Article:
Each year the MDOCS Storytellers’ Institute considers and celebrates documentary work and practice around a central theme. For the inaugural Institute in 2015 we explored FAMILY. In 2016, the Institute considered what constitutes documentary with WALKING THE LINE: FACT AND FICTION. Last year we delved into SPACE AND PLACE in documentary work and practice. Our fourth theme will consider an act at the core of documentary –– SURVEIL/SURVEILLED.
The act of observing, watching, listening and recording, is fundamental to documentary practice and to surveillance. The documentary maker surveils a/the subject. As populations are increasingly surveilled by all levels of government, through security and military interventions into public space, we also increasingly surveil ourselves. Personal data is collected and mined by private companies through social media and other forms of internet archiving that so many voluntarily use on a regular basis. What happens to this growing amount of documentary material amassed by surveillance systems? What rules govern its use? As with all archival material past and present, the entity that controls the content controls access, availability, and how stories are told and remembered.
From the strictly observational work of filmmaker Frederick Weisman, to multi-media artist Sophie Calle’s personally invasive investigations, the work of documentarians unintentionally and intentionally interfaces with SURVEIL/SURVEILLED. Documentarians increasingly use tools of surveillance to position the user as the surveiler or the surveilled in order to confront the ethics of these technologies. Photographer Tomas-van-Houtryve’s Blue Sky Days uses drone photography to challenge U.S. use of drones abroad by photographing on America’s own soil the same crowds that have become regular targets for U.S. foreign air strikes—weddings, funerals, groups of people exercising, etc. The data driven project In Limbo invites the user to willfully give up personal privacy in order for the web-based platform to construct a narrative of the user’s life based on the information archived about them throughout the internet.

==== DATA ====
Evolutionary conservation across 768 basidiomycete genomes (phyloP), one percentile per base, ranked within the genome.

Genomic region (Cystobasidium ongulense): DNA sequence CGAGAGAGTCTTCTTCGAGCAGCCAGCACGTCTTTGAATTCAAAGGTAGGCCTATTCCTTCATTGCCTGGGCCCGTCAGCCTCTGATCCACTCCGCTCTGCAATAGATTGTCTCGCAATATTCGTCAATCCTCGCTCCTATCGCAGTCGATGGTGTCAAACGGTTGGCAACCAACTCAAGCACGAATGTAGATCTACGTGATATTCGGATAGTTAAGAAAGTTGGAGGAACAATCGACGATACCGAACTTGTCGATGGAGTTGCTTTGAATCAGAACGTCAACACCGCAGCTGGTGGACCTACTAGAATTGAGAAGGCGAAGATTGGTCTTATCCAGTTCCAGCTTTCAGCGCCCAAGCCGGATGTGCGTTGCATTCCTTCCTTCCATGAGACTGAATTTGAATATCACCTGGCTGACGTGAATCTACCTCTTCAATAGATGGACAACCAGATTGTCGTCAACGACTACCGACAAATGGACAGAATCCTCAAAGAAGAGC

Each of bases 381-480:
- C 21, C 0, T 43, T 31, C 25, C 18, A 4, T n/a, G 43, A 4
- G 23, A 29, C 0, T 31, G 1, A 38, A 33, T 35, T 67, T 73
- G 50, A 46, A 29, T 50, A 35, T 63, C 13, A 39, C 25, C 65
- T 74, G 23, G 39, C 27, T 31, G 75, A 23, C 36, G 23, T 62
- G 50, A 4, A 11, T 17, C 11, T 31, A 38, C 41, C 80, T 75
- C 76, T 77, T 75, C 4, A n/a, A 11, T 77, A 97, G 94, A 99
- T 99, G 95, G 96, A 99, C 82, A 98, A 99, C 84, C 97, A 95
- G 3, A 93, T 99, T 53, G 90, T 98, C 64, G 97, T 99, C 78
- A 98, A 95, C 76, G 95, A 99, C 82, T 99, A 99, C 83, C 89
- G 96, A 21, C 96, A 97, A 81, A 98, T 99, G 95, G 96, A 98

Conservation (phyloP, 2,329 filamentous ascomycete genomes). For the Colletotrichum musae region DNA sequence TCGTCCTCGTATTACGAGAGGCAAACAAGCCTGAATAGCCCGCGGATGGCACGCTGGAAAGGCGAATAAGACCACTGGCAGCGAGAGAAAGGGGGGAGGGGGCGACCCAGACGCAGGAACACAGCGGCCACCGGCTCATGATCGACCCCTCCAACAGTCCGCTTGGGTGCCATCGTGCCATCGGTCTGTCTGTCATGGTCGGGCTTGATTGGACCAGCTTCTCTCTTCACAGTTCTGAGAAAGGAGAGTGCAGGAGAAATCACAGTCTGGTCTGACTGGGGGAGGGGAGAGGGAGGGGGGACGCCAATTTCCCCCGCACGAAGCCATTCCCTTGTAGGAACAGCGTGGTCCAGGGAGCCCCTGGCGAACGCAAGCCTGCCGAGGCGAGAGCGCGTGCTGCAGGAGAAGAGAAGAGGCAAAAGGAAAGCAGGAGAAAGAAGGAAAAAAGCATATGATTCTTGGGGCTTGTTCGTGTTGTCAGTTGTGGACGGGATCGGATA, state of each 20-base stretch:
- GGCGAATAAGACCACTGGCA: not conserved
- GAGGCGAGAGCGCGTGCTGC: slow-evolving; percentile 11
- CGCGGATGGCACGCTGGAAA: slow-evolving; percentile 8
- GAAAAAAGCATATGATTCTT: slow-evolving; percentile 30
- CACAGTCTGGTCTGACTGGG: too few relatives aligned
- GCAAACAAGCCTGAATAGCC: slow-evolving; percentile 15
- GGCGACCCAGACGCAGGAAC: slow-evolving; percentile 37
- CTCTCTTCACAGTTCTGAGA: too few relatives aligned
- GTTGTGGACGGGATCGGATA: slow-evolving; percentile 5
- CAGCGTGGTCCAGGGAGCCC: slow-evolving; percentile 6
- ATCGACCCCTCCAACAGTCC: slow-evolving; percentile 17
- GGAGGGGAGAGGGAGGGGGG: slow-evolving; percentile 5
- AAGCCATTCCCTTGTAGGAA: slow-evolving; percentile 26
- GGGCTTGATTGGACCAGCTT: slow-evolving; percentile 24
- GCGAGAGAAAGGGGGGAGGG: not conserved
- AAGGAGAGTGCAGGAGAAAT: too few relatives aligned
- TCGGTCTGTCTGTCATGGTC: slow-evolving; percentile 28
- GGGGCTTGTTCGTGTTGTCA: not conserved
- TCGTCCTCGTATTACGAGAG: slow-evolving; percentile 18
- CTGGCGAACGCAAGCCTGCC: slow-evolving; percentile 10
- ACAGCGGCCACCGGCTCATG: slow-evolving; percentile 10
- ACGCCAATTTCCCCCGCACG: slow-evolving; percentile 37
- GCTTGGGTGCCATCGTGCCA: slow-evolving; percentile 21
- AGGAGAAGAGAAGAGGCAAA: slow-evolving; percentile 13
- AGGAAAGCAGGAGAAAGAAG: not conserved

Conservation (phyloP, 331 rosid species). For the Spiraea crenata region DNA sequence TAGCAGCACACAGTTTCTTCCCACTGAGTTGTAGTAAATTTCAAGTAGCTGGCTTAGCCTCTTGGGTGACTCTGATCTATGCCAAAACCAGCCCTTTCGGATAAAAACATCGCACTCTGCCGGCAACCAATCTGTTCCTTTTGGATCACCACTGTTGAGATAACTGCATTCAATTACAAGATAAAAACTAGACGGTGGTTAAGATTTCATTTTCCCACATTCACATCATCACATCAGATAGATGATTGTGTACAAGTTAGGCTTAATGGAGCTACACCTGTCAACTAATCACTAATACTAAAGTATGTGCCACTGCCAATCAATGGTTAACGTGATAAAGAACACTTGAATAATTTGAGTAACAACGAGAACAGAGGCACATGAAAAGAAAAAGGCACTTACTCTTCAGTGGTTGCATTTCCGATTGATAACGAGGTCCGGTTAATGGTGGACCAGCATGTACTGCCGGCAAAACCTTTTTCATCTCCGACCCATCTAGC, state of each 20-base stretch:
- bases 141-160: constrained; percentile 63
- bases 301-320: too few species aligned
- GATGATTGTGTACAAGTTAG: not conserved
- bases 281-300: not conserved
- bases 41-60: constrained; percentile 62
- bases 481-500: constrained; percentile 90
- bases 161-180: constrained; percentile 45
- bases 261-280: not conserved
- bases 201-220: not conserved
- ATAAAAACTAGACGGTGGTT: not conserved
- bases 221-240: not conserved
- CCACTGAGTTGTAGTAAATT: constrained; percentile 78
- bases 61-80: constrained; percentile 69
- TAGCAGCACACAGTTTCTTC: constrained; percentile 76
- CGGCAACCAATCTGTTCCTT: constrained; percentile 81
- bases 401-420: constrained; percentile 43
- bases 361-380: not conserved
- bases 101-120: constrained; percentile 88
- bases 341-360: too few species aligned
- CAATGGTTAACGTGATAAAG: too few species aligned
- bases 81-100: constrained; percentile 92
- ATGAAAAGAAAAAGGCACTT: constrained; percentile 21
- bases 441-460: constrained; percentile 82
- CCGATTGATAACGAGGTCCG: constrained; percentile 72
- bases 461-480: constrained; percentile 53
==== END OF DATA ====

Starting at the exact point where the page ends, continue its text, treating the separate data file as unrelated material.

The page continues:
During this year’s Storytellers’ Institute, we will: analyze documentary as a form of surveillance; consider the ethics and legalities of observing and the vulnerability of being observed; learn how to protect from surveillance; and engage with the documentary material that surveillance systems yield to explore its storytelling and truth telling potentials.